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Please note that this session was withdrawn and is no longer available in the respective programme. This withdrawal might have been the result of a merge with another session.


Geomechanics in natural environments: quantifying environmental stresses and physical soil or rock behavior
Convener: Tristram Hales  | Co-Conveners: Kerry Leith , Michael Krautblatter , Jens Turowski , Odin Marc 

Physical rock and soil properties regulate the interaction of stresses imposed by climatic, tectonic, biological, and anthropogenic activities in natural environments. Geomechanical aspects therefore determine the efficiency of sediment production, landscape change, and interconnectivity in many geomorphic systems (e.g. coastal, fluvial, riparian, hillslope, and glacial). Although Earth scientists have made significant progress quantifying rates of process activity and identifying key interactions in these systems, our understanding of environmental stresses and the role of substrate physics is limited. Improving knowledge in this area is essential for the assessment of long-term landscape evolution, the stability of present-day geomorphic systems, and the future response of natural landscapes to changes in key environmental drivers.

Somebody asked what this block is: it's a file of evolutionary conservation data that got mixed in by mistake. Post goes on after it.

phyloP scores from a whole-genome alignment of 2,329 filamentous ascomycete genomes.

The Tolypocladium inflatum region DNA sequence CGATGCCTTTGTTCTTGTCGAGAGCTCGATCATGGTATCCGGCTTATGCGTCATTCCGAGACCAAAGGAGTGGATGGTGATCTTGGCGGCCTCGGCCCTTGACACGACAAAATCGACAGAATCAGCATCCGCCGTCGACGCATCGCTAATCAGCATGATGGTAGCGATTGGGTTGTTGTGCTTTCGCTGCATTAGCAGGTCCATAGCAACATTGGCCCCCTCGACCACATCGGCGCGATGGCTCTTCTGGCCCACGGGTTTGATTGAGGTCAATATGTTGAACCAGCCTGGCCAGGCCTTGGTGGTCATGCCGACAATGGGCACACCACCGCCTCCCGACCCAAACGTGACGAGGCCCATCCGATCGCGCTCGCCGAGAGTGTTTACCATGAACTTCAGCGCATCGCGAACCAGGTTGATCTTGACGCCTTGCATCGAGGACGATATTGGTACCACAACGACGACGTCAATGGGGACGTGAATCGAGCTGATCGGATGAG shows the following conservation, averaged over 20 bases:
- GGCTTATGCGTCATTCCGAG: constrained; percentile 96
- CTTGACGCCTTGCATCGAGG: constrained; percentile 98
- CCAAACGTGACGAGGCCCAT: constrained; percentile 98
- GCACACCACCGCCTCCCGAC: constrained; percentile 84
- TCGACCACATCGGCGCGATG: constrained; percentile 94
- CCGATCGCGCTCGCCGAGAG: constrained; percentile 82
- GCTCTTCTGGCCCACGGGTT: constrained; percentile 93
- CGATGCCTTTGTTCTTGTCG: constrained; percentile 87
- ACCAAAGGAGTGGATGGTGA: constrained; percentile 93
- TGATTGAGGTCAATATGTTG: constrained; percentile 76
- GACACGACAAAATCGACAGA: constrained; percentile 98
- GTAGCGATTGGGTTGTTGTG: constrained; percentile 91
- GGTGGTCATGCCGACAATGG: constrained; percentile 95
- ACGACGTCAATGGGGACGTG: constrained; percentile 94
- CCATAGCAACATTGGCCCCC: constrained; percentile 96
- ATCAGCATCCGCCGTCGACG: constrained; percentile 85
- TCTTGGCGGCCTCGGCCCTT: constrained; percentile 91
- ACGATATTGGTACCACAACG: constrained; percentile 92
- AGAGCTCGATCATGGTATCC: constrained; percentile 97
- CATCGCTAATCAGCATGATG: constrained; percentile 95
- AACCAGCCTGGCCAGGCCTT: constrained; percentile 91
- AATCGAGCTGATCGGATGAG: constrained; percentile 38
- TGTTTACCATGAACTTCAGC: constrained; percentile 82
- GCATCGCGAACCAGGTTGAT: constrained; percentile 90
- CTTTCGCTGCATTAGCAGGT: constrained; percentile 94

This session aims to bring together researchers focused on developing quantitative approaches to address these questions through new field and laboratory techniques (e.g. acoustic emission, uniaxial- and tri-axial testing, shallow geophysics, or soil and rock mass characterisation), observations of long-term or transient stress and strength changes (e.g. cryostatic or hydrostatic pressure, tectonic stress, seismic loading, debris impact, micro- or macroscopic fracture propagation, strain weakening, or root reinforcement), and state-of-the-art coupled numerical models. We encourage cross-disciplinary discussion by providing common ground for structural geologists, geomorphologists, and engineering geologists to directly relate observations, and expect contributions will improve our ability to predict change in Earth surface systems.